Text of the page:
You’re in bed late at night, can’t sleep. Countless unsettling thoughts fill your head: Did I do x right? What if y happens? I could have done z better. That same voice haunts you during the daytime, too — it’s your self-doubt, your worst critic. When negative self-talk gets going, it’s so loud in your mind that reason and logic are drowned out.
So how can we stop that mean voice inside our heads?
Scans of the brain show two thinking modes: focused mode, which engages the happy areas of the brain, and default mode, when our mind is free to wander and we usually jump to anxiety and fear, according to Amit Sood, former chair of the Mayo Clinic Mind-Body Initiative and creator of the Resilient Option program. When not focused, between 50 and 80 percent of our mental space is spent looking for threats and imperfections, says Sood. It makes us needlessly critical of others, our environment and, most often, ourselves.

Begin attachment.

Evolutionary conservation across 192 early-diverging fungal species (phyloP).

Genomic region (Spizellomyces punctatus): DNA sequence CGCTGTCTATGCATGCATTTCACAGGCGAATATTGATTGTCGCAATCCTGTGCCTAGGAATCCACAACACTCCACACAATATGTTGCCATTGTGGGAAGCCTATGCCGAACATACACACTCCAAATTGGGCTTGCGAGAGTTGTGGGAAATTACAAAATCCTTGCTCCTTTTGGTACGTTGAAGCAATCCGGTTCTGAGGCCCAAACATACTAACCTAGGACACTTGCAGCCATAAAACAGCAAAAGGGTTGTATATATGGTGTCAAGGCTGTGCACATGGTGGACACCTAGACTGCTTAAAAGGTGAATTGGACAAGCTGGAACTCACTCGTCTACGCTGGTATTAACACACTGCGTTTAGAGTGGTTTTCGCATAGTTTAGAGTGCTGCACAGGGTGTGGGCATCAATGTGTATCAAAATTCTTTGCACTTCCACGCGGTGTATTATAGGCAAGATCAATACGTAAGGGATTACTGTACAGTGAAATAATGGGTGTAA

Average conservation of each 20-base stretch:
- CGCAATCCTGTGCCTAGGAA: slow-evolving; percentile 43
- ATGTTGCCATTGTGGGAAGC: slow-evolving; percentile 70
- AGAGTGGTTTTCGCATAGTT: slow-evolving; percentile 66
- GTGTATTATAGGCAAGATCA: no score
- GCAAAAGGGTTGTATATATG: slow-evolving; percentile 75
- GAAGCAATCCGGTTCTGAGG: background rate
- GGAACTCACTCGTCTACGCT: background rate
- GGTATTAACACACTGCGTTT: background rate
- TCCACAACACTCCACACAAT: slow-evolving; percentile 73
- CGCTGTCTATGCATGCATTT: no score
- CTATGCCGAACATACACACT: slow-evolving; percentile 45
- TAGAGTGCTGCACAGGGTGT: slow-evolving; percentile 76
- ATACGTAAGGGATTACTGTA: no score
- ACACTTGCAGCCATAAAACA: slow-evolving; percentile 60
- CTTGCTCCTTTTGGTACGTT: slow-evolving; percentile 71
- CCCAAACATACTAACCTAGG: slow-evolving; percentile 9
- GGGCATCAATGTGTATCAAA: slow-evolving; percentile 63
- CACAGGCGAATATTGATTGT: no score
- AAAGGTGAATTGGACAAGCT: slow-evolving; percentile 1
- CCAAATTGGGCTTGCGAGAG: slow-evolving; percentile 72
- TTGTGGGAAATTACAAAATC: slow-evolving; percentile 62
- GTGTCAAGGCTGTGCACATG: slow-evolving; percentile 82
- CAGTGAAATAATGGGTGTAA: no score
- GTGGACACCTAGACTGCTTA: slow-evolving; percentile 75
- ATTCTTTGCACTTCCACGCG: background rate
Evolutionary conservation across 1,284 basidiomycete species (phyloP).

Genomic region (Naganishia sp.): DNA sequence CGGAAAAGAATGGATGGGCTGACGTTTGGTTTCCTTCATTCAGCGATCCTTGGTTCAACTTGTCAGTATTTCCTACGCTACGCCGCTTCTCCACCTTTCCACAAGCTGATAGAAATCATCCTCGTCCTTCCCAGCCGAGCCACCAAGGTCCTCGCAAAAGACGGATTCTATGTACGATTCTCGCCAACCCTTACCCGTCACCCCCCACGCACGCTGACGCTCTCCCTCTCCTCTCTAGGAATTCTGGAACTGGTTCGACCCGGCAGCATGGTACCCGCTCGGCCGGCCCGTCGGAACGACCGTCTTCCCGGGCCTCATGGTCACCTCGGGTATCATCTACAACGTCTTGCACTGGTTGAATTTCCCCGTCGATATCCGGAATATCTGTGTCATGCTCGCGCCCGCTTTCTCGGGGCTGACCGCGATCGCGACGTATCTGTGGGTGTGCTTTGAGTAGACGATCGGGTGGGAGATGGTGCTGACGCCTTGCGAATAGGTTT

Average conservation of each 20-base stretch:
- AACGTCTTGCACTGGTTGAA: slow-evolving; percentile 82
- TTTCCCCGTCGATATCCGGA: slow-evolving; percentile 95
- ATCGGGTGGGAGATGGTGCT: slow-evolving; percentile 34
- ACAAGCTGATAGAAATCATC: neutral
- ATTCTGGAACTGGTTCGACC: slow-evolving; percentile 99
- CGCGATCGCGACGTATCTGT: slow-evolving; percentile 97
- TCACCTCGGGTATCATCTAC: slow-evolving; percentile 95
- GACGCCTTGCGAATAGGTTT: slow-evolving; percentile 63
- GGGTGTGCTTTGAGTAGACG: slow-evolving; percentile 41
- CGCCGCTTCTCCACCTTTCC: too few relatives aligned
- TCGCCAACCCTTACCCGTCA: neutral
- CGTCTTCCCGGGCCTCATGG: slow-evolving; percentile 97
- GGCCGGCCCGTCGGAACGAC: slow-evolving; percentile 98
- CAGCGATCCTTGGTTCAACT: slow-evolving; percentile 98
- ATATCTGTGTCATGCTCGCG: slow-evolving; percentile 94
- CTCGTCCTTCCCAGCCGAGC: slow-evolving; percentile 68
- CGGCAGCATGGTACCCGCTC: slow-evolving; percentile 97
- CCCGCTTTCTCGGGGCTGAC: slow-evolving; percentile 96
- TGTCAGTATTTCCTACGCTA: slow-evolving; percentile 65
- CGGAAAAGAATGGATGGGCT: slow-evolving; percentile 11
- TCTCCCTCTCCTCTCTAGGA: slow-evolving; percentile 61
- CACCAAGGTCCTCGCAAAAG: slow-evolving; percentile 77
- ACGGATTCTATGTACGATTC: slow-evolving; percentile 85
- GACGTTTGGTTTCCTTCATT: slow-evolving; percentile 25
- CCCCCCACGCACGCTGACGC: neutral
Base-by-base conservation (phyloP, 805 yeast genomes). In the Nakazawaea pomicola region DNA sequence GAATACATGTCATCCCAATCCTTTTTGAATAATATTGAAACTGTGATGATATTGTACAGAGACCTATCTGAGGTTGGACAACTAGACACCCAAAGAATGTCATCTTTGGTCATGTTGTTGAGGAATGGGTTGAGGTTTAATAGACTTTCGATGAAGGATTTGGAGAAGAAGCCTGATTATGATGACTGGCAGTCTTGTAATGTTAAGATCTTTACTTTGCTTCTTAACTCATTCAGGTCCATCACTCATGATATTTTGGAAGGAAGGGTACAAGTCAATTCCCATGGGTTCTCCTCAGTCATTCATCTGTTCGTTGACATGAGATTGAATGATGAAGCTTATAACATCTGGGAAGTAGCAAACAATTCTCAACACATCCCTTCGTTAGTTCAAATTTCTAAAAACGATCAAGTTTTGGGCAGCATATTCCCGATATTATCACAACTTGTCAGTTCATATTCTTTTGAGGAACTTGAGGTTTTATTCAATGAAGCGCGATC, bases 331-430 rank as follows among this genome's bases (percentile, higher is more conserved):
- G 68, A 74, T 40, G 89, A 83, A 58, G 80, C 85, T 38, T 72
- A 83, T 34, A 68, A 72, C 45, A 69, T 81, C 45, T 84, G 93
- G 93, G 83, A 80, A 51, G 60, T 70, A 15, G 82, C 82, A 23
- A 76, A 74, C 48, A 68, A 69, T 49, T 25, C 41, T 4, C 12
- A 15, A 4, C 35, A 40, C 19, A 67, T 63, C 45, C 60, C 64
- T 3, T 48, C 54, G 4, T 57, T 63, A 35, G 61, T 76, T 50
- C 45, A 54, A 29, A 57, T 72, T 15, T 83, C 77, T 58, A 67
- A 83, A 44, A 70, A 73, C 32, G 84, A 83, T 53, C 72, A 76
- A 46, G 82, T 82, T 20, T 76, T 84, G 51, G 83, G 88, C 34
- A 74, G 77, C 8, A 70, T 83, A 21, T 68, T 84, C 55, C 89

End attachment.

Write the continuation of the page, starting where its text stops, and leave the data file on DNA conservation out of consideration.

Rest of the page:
“The brain evolved around safety and survival, but we crave peace and happiness,” Sood says. Our brains get hungry for positive emotions and motivations: “Something that reminds me that I’m worthy and that I matter.”
This is especially true at 2 a.m., when our brain is not focused on a specific task and is wandering into negativity land.
How can we interrupt negative thoughts and replace them with positive ones? First, try to understand what’s happening. Look for patterns. “Keep a log,” suggests psychiatrist Cynthia Major Lewis. “Write down: One, when do you go down this negative path? Two, what is going on in your life? Three, is it when certain people are around? Four, is it around a particular time of the year or month? And recognize what helps pull you out of negativity.”
These mental exercises will shift your focus from bad thoughts and help you appreciate your achievements, your strengths and your loved ones. You’ll believe what is real, rather than what you fear. And you’ll find ways to be kind to yourself, rather than critical.
Take a brain health assessment, play games, discover new recipes and more with AARP’s Staying Sharp.
This content is provided for informational purposes only and is not intended to provide any expert, professional or specialty advice or recommendations. Readers are urged to consult with their medical providers for all questions.